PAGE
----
Archive for 'Brainwave Entrainment (BWE)'

New Study Points to Significant Relationship Between Brainwave Entrainment and Heart Rate Variability

Over the past year, Dr. Elio Conte and a team of researchers from the University of Bari in Italy have been conducting a study using Neuro-Programmer 3. Their work ultimately led to the finding of a statistically significant relationship between alpha brain wave entrainment and enhanced heart rate variability. In September 2013, their work was accepted after peer review, and published in the World Journal of Neuroscience. Because of the tremendous importance of HRV, and the scarcity of known HRV interventions, this research is incredibly exciting.

The study focused on ten subjects, 4 males and 6 females, 28 – 62 years old, ascertained to be in healthy condition. For each subject, the research team first took HRV measurements during 5 minutes at rest, in complete quiet and with the patient in a comfortable position. Then, each subject listened to 20 minutes of alpha stimulation (at 8 – 10 Hz), generated by Neuro-Programmer 3.

The research team then compared the average total HRV experienced by subjects during the at rest state to that experienced during the alpha stimulation, and noted an increase for each subject in total variability, ranging from a 20% to a 68% improvement.

We’ve created a new page on our site to better explain the importance of HRV, and why this research could be so significant. We link to the full text of the study from that page as well. You can find all of that information at this link:

Research in focus: “Alpha-rhythm stimulation using brain entrainment enhances heart rate variability in subjects with reduced HRV”

Binaural Beats Reduce Patient Anxiety During Cataract Surgery

Researchers at Chiang Mai University in Thailand, led by Dr. Pornpattana Vichitvejpaisal, M.D., have found that patients listening to binaural beats during surgery experienced lower heart rates and decreased anxiety throughout the procedure. Cataract surgery is one of the most commonly required surgical procedures in the USA, and it is often performed with only local anesthesia, meaning the patient is awake while the surgery is being conducted. That last fact makes it quite clear why anxiety can be an issue for many of the patients who undergo this procedure.

The findings were presented this month at the annual meeting of the American Academy of Ophthalmology. I had the chance to discuss this study with the lead researcher, Dr. Vichitvejpaisal, who generously offered his time to answer a few questions and provide additional details about the use of binaural beats in this experiment.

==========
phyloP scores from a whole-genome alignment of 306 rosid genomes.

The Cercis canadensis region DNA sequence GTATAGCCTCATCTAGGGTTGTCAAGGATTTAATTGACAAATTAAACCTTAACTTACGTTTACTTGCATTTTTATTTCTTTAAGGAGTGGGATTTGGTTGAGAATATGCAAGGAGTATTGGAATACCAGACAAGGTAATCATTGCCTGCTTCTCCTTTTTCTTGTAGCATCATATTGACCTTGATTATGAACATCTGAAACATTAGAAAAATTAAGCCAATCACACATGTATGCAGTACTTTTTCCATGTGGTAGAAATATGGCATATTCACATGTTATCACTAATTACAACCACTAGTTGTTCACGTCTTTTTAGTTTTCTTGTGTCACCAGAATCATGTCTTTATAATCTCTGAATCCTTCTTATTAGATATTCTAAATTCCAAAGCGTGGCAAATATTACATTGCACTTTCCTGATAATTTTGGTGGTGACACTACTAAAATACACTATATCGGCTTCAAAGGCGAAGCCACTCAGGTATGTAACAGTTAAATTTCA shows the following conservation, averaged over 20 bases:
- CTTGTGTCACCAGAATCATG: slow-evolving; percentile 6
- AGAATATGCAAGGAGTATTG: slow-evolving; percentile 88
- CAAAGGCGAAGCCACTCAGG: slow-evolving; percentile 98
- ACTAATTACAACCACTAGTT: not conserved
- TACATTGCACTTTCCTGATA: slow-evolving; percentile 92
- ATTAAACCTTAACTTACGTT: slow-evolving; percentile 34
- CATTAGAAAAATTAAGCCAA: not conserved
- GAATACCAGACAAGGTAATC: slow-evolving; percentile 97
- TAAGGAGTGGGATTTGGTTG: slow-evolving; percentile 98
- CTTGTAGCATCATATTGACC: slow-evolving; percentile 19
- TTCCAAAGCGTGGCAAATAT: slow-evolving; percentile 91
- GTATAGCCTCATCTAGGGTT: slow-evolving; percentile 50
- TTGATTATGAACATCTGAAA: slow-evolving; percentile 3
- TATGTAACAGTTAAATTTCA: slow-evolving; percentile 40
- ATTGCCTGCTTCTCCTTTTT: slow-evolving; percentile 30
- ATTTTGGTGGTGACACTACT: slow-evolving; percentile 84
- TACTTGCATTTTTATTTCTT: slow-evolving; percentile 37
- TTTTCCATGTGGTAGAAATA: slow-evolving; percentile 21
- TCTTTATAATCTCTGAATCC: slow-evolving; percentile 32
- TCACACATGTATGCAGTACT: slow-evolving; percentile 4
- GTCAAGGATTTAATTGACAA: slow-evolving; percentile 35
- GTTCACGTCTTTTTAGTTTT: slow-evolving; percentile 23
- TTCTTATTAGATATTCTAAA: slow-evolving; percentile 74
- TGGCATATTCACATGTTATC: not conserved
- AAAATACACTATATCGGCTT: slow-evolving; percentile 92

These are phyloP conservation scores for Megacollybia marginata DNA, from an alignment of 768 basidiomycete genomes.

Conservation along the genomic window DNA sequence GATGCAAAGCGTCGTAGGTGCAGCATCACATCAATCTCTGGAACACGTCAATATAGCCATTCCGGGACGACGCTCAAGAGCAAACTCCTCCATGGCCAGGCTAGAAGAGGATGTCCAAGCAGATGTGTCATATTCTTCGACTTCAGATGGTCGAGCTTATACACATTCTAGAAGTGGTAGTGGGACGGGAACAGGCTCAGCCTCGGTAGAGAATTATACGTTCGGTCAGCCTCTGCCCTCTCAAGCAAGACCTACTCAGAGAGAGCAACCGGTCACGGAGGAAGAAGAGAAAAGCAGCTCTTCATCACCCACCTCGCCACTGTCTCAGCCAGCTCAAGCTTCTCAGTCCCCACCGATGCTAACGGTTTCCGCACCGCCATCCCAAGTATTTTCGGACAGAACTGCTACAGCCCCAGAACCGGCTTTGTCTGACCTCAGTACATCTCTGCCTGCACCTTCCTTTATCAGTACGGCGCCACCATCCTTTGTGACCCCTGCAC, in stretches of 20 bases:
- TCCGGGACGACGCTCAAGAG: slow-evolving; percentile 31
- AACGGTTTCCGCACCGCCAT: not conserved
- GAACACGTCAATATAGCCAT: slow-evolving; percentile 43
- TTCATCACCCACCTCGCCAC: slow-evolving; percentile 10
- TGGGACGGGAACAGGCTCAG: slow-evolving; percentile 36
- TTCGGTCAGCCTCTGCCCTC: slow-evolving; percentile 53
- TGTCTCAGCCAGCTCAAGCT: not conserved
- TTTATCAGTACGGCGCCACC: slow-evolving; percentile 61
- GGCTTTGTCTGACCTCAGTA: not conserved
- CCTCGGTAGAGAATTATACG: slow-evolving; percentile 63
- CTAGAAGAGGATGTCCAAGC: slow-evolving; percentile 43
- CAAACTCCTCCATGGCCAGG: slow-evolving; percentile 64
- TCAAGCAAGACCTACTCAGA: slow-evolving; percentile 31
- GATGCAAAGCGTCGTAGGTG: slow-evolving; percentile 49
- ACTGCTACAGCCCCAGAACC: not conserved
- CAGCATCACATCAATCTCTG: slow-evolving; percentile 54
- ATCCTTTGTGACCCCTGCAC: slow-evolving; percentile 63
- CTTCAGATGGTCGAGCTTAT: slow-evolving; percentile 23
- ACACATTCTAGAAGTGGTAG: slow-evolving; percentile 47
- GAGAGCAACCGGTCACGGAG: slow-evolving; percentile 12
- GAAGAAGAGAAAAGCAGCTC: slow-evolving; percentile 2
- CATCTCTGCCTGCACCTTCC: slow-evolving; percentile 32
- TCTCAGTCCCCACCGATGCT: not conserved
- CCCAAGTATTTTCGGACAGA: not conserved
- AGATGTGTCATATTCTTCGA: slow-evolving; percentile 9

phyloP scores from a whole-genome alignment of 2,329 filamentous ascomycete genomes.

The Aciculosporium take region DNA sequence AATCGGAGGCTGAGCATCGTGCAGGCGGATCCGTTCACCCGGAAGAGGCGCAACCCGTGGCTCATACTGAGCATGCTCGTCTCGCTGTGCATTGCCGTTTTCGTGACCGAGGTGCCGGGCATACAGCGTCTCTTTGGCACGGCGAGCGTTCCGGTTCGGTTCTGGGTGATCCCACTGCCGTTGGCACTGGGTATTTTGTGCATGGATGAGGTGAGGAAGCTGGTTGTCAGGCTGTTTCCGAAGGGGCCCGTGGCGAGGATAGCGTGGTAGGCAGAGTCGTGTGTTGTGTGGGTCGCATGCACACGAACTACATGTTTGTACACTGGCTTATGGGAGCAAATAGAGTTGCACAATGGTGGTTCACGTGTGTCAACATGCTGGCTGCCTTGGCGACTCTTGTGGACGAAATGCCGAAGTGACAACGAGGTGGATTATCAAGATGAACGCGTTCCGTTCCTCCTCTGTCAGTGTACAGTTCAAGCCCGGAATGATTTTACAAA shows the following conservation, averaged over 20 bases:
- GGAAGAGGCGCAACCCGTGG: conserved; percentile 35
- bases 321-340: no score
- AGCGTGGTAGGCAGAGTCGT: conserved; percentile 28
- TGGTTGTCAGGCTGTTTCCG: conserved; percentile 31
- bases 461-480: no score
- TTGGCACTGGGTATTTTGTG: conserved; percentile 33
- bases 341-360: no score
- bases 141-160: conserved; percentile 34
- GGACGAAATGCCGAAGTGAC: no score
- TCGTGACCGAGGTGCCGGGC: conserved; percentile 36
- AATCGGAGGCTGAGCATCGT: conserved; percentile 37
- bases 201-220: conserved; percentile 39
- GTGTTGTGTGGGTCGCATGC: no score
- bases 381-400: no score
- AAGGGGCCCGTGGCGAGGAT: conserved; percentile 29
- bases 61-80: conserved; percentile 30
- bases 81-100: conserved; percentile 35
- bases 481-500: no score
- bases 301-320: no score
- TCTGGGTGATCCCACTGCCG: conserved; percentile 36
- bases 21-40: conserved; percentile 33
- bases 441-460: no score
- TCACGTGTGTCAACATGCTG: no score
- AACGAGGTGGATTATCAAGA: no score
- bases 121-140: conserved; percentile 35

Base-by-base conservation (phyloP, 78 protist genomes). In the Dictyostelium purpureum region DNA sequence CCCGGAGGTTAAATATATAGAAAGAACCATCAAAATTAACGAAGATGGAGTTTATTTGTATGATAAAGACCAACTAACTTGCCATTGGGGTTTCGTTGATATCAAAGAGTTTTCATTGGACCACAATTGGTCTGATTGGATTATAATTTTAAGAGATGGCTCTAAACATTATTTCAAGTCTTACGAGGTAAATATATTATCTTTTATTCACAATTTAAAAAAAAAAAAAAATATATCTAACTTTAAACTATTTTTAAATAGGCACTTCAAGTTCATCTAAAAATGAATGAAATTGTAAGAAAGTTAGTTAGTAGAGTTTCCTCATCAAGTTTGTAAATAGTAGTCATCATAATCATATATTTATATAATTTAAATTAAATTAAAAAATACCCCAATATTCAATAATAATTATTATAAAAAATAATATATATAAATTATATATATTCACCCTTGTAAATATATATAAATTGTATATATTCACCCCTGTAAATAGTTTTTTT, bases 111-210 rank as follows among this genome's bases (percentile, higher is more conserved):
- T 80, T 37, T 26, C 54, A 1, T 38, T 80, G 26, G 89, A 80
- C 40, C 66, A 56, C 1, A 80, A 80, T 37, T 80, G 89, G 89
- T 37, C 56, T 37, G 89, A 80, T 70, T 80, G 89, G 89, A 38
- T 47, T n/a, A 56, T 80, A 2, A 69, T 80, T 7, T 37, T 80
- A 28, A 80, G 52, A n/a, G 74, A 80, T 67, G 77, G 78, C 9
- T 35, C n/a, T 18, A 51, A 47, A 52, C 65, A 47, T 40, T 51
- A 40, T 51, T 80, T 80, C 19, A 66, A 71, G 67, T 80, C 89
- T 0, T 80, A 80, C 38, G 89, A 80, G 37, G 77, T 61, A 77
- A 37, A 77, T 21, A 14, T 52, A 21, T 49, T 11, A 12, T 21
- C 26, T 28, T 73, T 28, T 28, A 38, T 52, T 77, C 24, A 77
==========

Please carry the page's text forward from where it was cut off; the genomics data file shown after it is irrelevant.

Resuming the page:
Here’s what Dr. Vichitvejpaisal had to say about the protocol and session configuration used for this study:

“We created binaural beats with a frequency of 20 Hz (EEG: beta wave, for normal activity or anxiety) in the first 5 minutes.

The binaural beat frequency was set to decline gradually to the therapeutic frequency of 10 Hz (EEG: alpha wave, for relaxation) within the following 5 minutes and be sustained for the remaining 50 minutes to ensure enough operative time.

Musical arrangements with relaxing components of melodies, tones and rhythms with a 60-minute duration were embedded with the binaural beats. Natural sounds such as waterfalls, birds, ocean, river and forest sounds were also inserted.”

The study included 141 people, who were split up into groups of 47 each. One group listened to the binaural beats combined with music and nature sounds, the second group listened only to the music with the natural noises, and the third group didn’t listen to anything at all.

The result of the experiment was that the binaural beats group experienced significant reductions in heart rate, systolic blood pressure and anxiety, compared to the control group that did not listen to anything. The patient’s anxiety was measured by the STAI (State Trait Anxiety Inventory), which is a standard and widely used test in the field.

To the team here at Transparent, one of the most exciting aspects of this research is the use of a control group listening to only music, without the binaural beats. Other significant studies have used this control method as well, and it’s a great test to further validate the brainwave entrainment effect as being separate from the neurological results of simply listening to relaxing music.

Those in the group receiving binaural beat stimulation showed the largest reduction in heart rate and anxiety levels, compared to both the control group and the group who listened to music without binaural beats.

Dr. Vichitvejpaisal does have goals to complete even more research in this area, he explained, “we plan to conduct this research on more operative surgery that causes anxiety, or long time operative surgery, to evaluate more effects of the binaural beat.”

That’s good news for the entire field, and we’re looking forward to the results of any future research ventures from this team.

Medical Xpress reported this anecdote about the experience of one patient during the study: